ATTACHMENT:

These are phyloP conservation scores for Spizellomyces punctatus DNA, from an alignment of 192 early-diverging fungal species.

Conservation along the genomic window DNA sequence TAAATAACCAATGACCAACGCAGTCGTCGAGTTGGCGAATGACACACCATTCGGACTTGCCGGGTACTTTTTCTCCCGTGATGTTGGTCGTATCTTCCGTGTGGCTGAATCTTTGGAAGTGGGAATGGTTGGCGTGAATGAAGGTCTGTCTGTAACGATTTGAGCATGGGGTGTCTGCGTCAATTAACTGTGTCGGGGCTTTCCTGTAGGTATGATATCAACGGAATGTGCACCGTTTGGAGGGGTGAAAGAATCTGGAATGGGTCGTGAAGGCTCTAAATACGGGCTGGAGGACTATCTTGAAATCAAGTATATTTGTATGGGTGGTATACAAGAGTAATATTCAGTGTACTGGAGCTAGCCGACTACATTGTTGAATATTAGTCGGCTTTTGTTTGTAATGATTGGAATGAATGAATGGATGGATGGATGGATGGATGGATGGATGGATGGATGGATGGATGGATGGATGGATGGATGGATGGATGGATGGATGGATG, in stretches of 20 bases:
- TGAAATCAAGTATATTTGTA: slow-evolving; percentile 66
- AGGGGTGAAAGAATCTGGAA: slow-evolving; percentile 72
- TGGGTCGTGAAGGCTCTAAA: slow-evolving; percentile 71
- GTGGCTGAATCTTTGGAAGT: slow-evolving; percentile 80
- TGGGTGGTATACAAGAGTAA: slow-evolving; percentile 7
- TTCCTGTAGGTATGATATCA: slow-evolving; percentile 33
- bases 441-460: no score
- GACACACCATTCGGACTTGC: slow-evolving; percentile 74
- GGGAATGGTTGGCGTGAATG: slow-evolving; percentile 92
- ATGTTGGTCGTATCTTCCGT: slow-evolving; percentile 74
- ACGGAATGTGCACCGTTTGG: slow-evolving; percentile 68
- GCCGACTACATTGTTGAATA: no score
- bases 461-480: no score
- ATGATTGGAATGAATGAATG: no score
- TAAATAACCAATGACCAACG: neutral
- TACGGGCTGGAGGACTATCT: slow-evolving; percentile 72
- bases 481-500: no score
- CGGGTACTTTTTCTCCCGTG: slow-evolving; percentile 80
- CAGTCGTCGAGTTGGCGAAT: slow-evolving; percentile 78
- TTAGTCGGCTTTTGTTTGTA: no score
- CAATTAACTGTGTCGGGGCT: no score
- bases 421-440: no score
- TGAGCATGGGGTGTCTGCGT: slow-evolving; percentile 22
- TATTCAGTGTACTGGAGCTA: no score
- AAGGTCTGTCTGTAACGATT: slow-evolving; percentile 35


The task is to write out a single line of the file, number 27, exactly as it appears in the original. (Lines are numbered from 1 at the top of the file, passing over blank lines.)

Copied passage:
- AAGGTCTGTCTGTAACGATT: slow-evolving; percentile 35